Ectasia following small-incision lenticule extraction (SMILE): a review of the literature
Authors Moshirfar M, Albarracin JC, Desautels JD, Birdsong OC, Linn SH, Hoopes Sr PC
Received 22 July 2017
Accepted for publication 28 August 2017
Published 15 September 2017 Volume 2017:11 Pages 1683—1688
Checked for plagiarism Yes
Review by Single-blind
Peer reviewer comments 2
Editor who approved publication: Dr Scott Fraser
Majid Moshirfar,1,2 Julio C Albarracin,3 Jordan D Desautels,1,4 Orry C Birdsong,1 Steven H Linn,1 Phillip C Hoopes Sr1
1HDR Research Center, Hoopes Vision, Draper, 2John A Moran Eye Center, Department of Ophthalmology and Visual Sciences, University of Utah School of Medicine, Salt Lake City, UT, 3Department of Ophthalmology, McGovern Medical School, University of Texas Health Science Center at Houston, Houston, TX, 4Department of Ophthalmology, Warren Alpert Medical School of Brown University, Providence, RI, USA
Purpose: Four cases of corneal ectasia after small-incision lenticule extraction (SMILE) have been reported. In this review, we provide an overview of the published literature on corneal ectasia after SMILE and risk factors associated with this complication.
Methods: Case reports were identified by a search of seven electronic databases for pertinent heading terms between 2011 and July 2017. We identified patient characteristics and surgical details including preoperative topography, central corneal thickness, and anterior keratometry (Km). Residual stromal bed (RSB) values not reported were computed using VisuMax ReLEx SMILE software Version 2.10.10. Preoperative ectasia risk was measured using the Randleman Ectasia Risk Score System (ERSS). Percent tissue alteration was calculated for each patient as described by Santhiago et al.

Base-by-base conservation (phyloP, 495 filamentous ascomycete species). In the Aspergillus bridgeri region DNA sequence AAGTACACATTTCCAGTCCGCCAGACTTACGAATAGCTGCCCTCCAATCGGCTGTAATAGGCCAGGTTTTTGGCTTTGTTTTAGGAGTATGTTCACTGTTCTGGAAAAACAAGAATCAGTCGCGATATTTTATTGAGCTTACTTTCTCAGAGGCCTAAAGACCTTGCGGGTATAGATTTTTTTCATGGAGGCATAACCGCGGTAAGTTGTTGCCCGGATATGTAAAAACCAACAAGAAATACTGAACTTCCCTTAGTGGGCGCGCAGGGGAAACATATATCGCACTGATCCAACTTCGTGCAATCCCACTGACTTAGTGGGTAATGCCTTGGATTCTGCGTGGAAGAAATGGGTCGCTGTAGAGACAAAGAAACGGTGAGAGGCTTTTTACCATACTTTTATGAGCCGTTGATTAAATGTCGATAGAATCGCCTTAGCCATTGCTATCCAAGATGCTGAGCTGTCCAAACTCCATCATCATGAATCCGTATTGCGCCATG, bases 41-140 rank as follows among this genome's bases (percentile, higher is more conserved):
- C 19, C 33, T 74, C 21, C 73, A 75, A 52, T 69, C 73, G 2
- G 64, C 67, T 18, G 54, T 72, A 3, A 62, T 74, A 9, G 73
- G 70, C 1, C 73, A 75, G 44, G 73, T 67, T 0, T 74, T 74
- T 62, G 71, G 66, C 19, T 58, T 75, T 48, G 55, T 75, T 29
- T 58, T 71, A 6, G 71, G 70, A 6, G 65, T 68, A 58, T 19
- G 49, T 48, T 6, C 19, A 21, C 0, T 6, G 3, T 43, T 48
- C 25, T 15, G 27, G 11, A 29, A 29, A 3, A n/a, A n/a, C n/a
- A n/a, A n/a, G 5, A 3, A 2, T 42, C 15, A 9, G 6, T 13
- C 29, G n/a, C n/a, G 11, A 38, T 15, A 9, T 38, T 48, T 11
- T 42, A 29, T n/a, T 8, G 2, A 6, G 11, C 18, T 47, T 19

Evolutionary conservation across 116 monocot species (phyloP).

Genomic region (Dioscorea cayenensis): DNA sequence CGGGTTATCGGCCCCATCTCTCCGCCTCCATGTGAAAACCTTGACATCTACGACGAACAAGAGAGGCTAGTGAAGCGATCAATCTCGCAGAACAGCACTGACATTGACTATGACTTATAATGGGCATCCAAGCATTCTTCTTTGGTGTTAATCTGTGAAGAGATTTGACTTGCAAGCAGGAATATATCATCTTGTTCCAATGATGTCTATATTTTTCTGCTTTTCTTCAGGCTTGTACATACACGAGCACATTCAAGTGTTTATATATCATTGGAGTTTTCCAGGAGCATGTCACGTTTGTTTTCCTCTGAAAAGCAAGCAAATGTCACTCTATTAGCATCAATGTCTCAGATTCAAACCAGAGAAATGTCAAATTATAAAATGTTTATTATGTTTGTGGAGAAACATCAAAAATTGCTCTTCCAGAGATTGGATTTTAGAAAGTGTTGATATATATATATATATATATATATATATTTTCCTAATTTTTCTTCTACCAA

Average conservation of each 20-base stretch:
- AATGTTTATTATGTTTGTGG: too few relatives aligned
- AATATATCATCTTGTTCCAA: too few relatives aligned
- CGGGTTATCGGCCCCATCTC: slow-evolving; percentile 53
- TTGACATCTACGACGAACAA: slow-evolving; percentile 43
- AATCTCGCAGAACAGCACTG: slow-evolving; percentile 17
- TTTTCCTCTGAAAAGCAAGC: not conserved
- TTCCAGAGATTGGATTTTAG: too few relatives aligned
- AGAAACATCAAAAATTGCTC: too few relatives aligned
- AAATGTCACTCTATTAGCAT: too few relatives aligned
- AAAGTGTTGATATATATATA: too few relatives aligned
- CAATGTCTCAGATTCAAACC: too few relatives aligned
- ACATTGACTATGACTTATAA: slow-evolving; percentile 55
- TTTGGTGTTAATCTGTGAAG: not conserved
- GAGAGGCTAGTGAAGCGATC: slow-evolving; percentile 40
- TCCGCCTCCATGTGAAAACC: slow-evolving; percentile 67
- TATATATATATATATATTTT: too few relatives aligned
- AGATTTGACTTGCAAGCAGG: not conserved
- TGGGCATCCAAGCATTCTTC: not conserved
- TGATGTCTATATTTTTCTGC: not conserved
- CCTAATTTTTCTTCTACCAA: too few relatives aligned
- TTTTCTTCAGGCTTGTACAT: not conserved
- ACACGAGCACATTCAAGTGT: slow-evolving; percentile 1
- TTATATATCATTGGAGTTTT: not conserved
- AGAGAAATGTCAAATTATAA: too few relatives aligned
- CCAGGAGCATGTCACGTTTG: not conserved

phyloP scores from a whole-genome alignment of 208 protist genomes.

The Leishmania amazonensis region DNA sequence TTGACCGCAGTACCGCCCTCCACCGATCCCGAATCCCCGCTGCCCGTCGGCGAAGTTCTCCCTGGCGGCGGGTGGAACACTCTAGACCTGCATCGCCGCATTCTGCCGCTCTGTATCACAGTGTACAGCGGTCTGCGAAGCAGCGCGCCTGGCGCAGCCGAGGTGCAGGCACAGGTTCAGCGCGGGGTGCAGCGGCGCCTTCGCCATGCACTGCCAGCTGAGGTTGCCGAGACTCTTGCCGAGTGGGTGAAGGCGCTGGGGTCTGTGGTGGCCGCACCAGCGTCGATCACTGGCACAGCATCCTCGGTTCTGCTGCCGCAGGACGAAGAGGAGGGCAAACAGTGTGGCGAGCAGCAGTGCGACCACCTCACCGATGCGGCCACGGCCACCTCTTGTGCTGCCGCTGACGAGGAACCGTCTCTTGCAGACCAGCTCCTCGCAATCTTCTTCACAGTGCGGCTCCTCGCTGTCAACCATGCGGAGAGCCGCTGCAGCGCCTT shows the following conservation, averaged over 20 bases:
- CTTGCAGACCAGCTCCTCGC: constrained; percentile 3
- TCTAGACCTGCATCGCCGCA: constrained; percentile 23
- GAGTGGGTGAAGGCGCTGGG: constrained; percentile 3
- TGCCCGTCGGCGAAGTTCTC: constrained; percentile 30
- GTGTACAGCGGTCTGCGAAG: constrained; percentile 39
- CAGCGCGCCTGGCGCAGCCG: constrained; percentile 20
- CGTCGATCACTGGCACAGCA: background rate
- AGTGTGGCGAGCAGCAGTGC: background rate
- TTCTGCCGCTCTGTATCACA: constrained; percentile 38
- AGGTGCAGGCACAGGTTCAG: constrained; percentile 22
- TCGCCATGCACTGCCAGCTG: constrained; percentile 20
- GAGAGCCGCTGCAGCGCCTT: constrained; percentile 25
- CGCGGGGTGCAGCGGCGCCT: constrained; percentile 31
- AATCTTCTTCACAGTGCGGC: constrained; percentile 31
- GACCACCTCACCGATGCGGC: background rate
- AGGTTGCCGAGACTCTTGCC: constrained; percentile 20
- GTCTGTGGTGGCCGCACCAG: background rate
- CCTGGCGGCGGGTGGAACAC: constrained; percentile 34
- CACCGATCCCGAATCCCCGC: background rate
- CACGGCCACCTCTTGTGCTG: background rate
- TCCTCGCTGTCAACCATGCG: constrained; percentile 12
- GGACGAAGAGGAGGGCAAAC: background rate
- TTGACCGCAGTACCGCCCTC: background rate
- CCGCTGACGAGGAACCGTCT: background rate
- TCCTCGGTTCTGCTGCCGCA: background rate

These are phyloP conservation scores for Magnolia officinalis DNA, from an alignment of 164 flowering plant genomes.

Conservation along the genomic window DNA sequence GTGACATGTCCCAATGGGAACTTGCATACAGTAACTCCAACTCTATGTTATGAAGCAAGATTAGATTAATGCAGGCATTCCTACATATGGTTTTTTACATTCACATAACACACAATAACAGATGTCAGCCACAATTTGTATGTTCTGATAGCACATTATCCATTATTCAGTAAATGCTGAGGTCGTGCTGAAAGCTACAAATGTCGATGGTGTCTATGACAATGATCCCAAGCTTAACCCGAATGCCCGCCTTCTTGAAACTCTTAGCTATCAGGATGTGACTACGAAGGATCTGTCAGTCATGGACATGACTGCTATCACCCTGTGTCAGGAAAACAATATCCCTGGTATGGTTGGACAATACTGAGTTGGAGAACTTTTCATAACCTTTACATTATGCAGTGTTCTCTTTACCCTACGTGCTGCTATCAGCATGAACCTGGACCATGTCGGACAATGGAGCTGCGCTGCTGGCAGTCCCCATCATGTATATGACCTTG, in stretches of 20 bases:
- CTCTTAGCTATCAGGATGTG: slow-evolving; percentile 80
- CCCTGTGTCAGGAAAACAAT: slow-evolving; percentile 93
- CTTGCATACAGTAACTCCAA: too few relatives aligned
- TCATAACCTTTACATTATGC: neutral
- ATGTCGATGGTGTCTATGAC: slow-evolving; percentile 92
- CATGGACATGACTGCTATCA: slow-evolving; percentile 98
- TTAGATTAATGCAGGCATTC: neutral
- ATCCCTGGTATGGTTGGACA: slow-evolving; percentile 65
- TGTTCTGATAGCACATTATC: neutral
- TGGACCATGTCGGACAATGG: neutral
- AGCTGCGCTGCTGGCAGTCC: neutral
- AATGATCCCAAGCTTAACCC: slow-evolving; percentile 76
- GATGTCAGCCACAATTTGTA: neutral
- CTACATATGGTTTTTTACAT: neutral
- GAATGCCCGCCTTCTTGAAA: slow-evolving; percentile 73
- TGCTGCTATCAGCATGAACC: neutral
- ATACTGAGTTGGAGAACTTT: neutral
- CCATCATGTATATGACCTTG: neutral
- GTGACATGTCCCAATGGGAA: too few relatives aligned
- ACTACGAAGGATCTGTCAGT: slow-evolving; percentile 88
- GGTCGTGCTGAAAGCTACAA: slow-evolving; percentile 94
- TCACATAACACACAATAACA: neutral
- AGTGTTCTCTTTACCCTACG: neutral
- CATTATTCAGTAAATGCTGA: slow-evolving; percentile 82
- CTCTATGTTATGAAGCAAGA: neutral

Results: Seven eyes of four patients developed corneal ectasia post SMILE. Two patients had abnormal topography in both eyes. One patient had abnormal topography in one eye. Only one patient was noted to have normal topography in both eyes and later developed ectasia in one eye in the absence of any known risk factors. The mean Randleman ectasia risk score was 4±3 (range: 1–8). The mean calculated percent tissue altered (PTA) was 38%±6% (range: 30%–47%).
Conclusion: A majority of reported ectasia cases occurred in patients with subclinical keratoconus. These conditions may be exacerbated by SMILE and should be considered absolute contraindications to the procedure. Three patients were identified to have high risk based on the ERSS, and one patient exhibited a PTA ≥40%. We formulated a modification to the current calculation of PTA that takes into account the differences in tissue altered between SMILE and laser in situ keratomileusis (LASIK). More studies are needed to fully quantify the risk of ectasia. For now, we propose adopting the same exclusion criteria used for LASIK in the SMILE procedure until more specific metrics have been validated.
Keywords: SMILE, small-incision lenticule extraction, ectasia, keratoconus, percent tissue altered, Ectasia Risk Score System
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